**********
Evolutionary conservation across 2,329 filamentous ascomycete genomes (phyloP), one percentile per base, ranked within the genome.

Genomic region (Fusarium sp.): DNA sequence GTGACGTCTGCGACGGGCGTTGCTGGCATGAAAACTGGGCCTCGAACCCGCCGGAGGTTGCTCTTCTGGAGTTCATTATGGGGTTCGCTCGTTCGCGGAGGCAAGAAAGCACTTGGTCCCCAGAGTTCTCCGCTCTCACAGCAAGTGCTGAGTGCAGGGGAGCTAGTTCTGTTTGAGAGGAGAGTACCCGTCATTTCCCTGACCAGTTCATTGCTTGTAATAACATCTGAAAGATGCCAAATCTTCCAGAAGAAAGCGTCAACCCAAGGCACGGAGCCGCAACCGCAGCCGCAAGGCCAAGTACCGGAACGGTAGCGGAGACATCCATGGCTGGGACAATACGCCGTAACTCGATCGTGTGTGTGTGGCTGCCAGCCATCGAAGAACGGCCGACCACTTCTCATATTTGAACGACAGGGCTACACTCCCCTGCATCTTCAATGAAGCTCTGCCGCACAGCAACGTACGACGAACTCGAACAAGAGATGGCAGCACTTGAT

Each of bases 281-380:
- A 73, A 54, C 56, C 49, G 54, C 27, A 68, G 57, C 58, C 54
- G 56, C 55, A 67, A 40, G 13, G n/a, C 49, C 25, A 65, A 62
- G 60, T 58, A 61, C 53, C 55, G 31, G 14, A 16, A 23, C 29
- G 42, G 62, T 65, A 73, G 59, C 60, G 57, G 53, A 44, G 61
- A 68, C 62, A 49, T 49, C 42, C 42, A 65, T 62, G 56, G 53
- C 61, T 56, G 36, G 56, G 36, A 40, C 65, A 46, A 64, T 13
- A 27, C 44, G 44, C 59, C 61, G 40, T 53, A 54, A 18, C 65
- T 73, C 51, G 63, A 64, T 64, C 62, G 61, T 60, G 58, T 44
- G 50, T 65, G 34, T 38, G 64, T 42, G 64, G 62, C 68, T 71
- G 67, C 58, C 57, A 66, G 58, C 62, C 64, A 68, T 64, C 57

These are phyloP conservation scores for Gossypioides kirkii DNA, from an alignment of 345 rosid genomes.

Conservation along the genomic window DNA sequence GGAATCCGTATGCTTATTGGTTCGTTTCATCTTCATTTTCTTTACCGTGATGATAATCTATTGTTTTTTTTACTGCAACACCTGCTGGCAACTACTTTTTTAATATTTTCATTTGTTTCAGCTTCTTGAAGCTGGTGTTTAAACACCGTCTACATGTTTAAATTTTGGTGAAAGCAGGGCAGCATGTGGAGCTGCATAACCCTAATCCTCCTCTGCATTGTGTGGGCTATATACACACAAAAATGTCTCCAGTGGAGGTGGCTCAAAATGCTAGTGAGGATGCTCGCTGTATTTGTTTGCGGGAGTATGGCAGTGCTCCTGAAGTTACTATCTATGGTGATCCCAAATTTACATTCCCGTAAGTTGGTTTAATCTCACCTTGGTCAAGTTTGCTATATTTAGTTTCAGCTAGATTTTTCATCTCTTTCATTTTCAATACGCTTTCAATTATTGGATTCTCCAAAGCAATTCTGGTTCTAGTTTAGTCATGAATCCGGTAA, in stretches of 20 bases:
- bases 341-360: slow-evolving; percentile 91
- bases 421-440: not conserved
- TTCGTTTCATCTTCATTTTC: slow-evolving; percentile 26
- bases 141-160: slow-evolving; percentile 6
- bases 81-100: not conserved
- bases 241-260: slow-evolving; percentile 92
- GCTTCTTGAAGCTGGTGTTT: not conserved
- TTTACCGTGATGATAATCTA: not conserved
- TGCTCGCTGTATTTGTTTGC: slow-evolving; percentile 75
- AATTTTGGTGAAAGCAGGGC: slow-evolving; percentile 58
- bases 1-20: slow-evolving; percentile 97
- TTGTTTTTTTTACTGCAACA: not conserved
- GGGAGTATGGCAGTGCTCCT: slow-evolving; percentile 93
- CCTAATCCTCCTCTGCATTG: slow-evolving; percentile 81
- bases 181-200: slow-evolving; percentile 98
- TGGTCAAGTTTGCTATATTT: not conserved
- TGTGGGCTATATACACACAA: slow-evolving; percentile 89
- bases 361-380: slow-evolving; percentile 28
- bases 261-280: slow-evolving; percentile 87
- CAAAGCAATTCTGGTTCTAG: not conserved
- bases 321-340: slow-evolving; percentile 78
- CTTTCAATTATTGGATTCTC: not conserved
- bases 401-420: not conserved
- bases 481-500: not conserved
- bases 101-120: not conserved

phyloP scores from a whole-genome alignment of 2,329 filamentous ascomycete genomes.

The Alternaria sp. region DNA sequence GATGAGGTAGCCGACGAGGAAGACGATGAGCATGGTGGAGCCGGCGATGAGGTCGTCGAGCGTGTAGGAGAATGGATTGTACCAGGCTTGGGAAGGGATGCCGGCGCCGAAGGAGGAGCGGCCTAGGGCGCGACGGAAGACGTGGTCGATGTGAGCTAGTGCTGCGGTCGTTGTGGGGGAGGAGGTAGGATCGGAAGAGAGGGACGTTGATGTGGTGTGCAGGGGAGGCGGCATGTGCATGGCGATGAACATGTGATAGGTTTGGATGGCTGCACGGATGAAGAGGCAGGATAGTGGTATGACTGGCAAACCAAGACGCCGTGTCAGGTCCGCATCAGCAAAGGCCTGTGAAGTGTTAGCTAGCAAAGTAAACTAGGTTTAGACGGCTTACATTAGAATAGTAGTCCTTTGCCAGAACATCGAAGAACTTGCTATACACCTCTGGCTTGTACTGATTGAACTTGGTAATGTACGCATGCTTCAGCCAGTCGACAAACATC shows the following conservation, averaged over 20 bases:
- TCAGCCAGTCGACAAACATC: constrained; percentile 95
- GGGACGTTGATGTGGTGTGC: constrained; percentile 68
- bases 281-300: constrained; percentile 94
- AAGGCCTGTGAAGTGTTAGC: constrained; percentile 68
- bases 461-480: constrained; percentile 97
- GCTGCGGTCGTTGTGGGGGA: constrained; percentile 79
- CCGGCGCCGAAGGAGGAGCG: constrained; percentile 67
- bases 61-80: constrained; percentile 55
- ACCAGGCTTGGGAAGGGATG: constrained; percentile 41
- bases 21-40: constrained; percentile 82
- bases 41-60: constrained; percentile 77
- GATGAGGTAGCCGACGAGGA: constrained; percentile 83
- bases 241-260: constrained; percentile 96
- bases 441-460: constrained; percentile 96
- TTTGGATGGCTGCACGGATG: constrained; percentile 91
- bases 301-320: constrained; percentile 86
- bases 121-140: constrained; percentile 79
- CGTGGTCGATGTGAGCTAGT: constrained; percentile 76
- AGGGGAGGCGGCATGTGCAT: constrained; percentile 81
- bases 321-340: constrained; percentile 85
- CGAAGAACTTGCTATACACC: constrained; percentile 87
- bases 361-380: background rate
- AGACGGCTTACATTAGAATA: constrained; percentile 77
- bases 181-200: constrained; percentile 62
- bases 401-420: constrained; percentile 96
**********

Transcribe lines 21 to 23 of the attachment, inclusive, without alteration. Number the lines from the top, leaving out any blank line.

- bases 241-260: slow-evolving; percentile 92
- GCTTCTTGAAGCTGGTGTTT: not conserved
- TTTACCGTGATGATAATCTA: not conserved